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March 28, 2024


Since 2016, the National Museum of Women in the Arts (NMWA) has been asking this question on social media each March during Women's History Month. Using the hashtag #5WomenArtists, the campaign calls attention to the fact that women have not been treated equally in the art world, and today they remain dramatically underrepresented and undervalued in museums, galleries, and auction houses.

Each year, hundreds of cultural organizations and thousands of individuals take to social media to answer the challenge, sparking a global conversation about gender equity in the arts. This year, MOCA has chosen five women artists to join the conversation and highlight the amazing projects on view in the museum. 


Portrait of Yoko Ono in the '70s

Yoko Ono

"Art is my life and my life is art." — Yoko Ono

Yoko Ono is a Japanese multimedia artist, singer, songwriter, and peace activist. As a child in Tokyo, Ono would take piano lessons and go to kabuki performances with her mother. Her family moved to New York City in 1940, while she remained in Tokyo. During this time, she would enroll in Keimei Gakuen, an exclusive Christian primary school run by the Mitsui family. While in school, she endured multiple bombings and the complete desolation of her city during World War II. Ono’s family remained in New York, while Ono struggled and developed her self-professed “aggressive” attitude and understanding of “outsider” status. After graduating from school in Japan, she enrolled in Sarah Lawrence College in New York where she would meet her first husband, composer Toshi Ichiyanagi. Ono worked several jobs, including being a secretary after she left college. In the early 1960s, she became associated with the Fluxus group and further developed her avant-garde style.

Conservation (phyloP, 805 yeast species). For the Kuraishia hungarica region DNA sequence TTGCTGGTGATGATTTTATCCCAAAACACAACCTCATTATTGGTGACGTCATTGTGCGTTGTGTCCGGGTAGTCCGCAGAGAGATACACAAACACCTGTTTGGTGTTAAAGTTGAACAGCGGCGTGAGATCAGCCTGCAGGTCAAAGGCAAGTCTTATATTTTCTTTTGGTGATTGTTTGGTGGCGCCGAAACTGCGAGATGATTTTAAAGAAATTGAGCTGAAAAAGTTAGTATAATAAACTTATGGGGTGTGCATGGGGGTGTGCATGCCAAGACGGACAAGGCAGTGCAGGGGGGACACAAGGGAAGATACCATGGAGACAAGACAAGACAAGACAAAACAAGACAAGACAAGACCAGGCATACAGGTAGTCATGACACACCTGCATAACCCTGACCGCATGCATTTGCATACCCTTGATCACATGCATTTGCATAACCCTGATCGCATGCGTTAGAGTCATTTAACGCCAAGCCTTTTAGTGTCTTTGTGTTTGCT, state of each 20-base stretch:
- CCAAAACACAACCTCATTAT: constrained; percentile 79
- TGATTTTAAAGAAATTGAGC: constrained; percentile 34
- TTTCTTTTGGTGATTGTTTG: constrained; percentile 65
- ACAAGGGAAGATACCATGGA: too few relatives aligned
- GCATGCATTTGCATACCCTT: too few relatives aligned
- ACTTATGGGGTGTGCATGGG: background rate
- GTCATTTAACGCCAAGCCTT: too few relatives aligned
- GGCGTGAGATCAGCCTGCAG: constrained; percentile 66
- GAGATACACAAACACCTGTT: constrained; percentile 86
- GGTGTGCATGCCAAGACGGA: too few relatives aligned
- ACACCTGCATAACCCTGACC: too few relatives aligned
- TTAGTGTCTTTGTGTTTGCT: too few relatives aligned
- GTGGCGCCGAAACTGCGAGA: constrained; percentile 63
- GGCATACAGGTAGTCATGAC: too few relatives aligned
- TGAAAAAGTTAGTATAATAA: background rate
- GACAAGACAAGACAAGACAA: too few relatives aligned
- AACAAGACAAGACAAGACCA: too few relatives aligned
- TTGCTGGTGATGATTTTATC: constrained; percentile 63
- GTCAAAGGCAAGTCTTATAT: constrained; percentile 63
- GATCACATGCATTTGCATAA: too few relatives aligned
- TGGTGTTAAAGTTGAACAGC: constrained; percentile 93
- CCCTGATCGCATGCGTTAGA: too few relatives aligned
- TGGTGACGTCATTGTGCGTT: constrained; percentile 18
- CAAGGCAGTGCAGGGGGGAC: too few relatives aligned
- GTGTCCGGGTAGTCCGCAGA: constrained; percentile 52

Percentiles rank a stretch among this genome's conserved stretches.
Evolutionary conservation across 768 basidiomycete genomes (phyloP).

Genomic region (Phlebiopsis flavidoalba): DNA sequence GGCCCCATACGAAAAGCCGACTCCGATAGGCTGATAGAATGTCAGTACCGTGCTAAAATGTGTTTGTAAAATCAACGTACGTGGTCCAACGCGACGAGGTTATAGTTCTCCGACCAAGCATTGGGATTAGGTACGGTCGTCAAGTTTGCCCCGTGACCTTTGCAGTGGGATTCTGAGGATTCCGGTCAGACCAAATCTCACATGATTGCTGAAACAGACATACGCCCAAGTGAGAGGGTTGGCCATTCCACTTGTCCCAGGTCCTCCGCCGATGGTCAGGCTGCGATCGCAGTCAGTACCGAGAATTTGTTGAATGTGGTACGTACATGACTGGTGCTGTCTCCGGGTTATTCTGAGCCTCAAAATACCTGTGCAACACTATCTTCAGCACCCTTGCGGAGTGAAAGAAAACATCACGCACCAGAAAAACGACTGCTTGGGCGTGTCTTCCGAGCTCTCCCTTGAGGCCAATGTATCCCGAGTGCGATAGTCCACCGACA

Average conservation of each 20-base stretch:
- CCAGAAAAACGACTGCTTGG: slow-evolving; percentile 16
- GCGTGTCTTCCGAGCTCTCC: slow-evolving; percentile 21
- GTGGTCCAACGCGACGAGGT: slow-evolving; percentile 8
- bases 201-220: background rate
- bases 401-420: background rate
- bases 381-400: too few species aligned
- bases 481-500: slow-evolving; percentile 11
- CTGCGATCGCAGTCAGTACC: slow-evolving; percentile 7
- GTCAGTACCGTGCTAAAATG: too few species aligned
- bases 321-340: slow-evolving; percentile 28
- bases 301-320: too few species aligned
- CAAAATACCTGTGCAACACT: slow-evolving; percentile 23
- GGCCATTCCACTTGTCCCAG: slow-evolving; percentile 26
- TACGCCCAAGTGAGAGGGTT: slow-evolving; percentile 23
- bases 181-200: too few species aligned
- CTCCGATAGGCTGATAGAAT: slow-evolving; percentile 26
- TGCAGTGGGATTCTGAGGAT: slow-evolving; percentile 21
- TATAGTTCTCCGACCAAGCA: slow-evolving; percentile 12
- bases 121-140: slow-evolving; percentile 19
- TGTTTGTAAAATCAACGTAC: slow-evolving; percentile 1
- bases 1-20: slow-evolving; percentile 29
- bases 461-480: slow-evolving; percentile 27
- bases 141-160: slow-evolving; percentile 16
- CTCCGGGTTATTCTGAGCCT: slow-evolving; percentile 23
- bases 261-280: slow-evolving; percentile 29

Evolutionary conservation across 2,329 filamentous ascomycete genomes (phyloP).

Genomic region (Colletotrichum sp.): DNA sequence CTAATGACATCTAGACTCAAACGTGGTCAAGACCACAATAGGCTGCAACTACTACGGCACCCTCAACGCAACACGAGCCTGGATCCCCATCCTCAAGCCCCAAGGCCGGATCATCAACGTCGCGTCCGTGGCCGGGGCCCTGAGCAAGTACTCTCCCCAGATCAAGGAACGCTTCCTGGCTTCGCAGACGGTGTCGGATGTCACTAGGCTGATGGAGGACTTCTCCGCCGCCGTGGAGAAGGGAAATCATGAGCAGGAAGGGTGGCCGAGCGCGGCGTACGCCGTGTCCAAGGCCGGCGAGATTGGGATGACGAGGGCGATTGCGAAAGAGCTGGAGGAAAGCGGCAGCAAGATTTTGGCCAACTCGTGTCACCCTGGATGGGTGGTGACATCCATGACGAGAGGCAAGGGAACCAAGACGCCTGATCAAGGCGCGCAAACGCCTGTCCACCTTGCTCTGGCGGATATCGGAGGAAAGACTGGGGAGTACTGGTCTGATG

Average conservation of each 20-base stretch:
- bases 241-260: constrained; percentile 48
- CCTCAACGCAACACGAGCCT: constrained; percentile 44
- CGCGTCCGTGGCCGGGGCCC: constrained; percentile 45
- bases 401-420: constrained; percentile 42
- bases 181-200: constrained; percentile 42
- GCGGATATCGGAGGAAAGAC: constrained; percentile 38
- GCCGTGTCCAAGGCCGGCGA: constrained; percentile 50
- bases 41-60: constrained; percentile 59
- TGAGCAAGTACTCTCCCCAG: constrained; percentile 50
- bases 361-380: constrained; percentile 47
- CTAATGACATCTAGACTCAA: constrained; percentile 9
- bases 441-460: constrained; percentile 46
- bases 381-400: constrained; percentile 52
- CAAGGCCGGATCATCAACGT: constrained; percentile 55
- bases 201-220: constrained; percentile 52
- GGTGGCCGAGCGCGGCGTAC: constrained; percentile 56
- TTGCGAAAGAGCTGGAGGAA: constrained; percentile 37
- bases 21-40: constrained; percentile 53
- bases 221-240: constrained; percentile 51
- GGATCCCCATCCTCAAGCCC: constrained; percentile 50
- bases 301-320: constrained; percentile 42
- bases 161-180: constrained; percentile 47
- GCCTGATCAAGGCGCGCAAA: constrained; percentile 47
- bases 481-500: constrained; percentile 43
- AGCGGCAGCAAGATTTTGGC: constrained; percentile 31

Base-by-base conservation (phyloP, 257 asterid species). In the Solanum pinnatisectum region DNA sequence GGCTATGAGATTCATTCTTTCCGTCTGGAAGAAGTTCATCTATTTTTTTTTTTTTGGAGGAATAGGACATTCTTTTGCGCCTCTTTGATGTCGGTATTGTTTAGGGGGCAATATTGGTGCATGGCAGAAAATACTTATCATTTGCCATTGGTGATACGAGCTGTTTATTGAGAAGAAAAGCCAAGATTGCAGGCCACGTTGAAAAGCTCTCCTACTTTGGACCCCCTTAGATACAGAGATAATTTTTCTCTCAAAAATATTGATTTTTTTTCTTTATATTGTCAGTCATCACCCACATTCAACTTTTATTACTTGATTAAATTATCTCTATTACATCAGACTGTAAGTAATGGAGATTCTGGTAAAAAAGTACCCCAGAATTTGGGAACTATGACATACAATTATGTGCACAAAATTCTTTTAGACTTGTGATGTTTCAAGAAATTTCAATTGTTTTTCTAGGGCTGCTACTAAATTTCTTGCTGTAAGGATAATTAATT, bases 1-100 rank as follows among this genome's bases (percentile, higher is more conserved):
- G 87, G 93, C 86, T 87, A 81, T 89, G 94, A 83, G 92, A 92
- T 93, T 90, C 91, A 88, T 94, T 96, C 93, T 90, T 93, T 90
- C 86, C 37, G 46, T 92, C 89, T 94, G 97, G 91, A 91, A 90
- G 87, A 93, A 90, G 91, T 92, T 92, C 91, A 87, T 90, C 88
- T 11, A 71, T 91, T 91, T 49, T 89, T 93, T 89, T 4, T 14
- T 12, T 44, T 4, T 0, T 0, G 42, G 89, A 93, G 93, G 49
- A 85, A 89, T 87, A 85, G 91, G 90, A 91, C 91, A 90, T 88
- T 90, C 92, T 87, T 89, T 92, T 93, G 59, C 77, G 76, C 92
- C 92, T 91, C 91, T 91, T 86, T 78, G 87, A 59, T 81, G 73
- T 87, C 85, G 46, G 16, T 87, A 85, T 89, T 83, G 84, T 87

Yoko Ono's work Mend Piece for John from the SMS subscription boxes

In 1966, attempting to obtain an original song manuscript from Paul McCartney, Ono met Beatles singer John Lennon. Ono and Lennon would begin making music together as well as becoming protesters against the war in Vietnam. In 1969, the two would form the experimental Plastic Ono Band. Ono would release several albums and songs with Lennon, as well as making music as a solo artist, many of which achieved mainstream success. Ono continues to make conceptual art pieces and participate in exhibitions, as well as publishing books and films.

Portrait of Yoko Ono

Two works by Yoko Ono are currently on display at MOCA Jacksonville as part of the exhibition A Walk on the Wild Side: ‘70s New York in the Norman E. Fisher Collection, which is on view through July 17, 2024. The exhibition is presented in connection to MOCA’s 100th anniversary and features other artists like Andy Warhol, Philip Glass, David Bowie, Lynda Benglis, Robert Mapplethorpe, and more. The piece A Box of Smile was created in 1967, and Ono is quoted as saying, “I just wanted to have a box that people can look into, and when they’re sad and angry and all that, to see how it looks smiling.”

Yoko Ono's piece A Box of Smile